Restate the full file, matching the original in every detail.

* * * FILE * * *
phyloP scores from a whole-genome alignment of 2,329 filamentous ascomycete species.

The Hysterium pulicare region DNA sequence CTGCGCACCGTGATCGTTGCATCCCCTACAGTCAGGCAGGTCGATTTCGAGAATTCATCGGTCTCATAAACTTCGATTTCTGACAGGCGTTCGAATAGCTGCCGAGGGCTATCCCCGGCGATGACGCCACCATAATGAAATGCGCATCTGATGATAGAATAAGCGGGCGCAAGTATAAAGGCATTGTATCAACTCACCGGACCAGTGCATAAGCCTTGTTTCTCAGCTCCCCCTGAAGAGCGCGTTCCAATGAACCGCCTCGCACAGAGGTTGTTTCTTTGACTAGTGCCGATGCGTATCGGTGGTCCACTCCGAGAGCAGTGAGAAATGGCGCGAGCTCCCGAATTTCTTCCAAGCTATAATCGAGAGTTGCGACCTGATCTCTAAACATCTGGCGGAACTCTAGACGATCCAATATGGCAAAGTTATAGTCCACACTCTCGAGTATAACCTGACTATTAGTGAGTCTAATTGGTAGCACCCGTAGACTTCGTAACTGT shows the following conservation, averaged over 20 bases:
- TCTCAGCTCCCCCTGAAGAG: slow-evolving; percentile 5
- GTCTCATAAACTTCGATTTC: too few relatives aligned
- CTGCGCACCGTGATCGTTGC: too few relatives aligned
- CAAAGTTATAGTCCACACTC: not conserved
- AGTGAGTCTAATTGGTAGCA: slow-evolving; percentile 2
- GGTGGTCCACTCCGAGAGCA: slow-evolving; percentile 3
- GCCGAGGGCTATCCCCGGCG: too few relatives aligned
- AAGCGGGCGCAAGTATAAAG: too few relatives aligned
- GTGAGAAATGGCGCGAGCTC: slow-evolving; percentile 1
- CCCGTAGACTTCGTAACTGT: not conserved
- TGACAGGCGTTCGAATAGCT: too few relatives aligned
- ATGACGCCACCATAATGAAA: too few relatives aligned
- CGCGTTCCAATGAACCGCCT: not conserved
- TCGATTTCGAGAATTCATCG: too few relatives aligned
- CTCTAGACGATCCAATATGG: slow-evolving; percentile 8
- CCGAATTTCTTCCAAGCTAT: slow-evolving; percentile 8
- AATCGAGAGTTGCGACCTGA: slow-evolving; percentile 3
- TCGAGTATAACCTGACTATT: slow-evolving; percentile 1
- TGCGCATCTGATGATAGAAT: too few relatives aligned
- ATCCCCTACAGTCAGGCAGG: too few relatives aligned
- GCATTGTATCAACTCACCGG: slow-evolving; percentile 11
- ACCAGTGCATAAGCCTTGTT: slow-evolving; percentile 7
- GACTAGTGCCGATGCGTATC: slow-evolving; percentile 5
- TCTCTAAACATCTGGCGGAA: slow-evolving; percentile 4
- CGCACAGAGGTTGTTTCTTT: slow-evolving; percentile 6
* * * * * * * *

phyloP scores from a whole-genome alignment of 2,329 filamentous ascomycete species.

The Hysterium pulicare region DNA sequence CTGCGCACCGTGATCGTTGCATCCCCTACAGTCAGGCAGGTCGATTTCGAGAATTCATCGGTCTCATAAACTTCGATTTCTGACAGGCGTTCGAATAGCTGCCGAGGGCTATCCCCGGCGATGACGCCACCATAATGAAATGCGCATCTGATGATAGAATAAGCGGGCGCAAGTATAAAGGCATTGTATCAACTCACCGGACCAGTGCATAAGCCTTGTTTCTCAGCTCCCCCTGAAGAGCGCGTTCCAATGAACCGCCTCGCACAGAGGTTGTTTCTTTGACTAGTGCCGATGCGTATCGGTGGTCCACTCCGAGAGCAGTGAGAAATGGCGCGAGCTCCCGAATTTCTTCCAAGCTATAATCGAGAGTTGCGACCTGATCTCTAAACATCTGGCGGAACTCTAGACGATCCAATATGGCAAAGTTATAGTCCACACTCTCGAGTATAACCTGACTATTAGTGAGTCTAATTGGTAGCACCCGTAGACTTCGTAACTGT shows the following conservation, averaged over 20 bases:
- TCTCAGCTCCCCCTGAAGAG: slow-evolving; percentile 5
- GTCTCATAAACTTCGATTTC: too few relatives aligned
- CTGCGCACCGTGATCGTTGC: too few relatives aligned
- CAAAGTTATAGTCCACACTC: not conserved
- AGTGAGTCTAATTGGTAGCA: slow-evolving; percentile 2
- GGTGGTCCACTCCGAGAGCA: slow-evolving; percentile 3
- GCCGAGGGCTATCCCCGGCG: too few relatives aligned
- AAGCGGGCGCAAGTATAAAG: too few relatives aligned
- GTGAGAAATGGCGCGAGCTC: slow-evolving; percentile 1
- CCCGTAGACTTCGTAACTGT: not conserved
- TGACAGGCGTTCGAATAGCT: too few relatives aligned
- ATGACGCCACCATAATGAAA: too few relatives aligned
- CGCGTTCCAATGAACCGCCT: not conserved
- TCGATTTCGAGAATTCATCG: too few relatives aligned
- CTCTAGACGATCCAATATGG: slow-evolving; percentile 8
- CCGAATTTCTTCCAAGCTAT: slow-evolving; percentile 8
- AATCGAGAGTTGCGACCTGA: slow-evolving; percentile 3
- TCGAGTATAACCTGACTATT: slow-evolving; percentile 1
- TGCGCATCTGATGATAGAAT: too few relatives aligned
- ATCCCCTACAGTCAGGCAGG: too few relatives aligned
- GCATTGTATCAACTCACCGG: slow-evolving; percentile 11
- ACCAGTGCATAAGCCTTGTT: slow-evolving; percentile 7
- GACTAGTGCCGATGCGTATC: slow-evolving; percentile 5
- TCTCTAAACATCTGGCGGAA: slow-evolving; percentile 4
- CGCACAGAGGTTGTTTCTTT: slow-evolving; percentile 6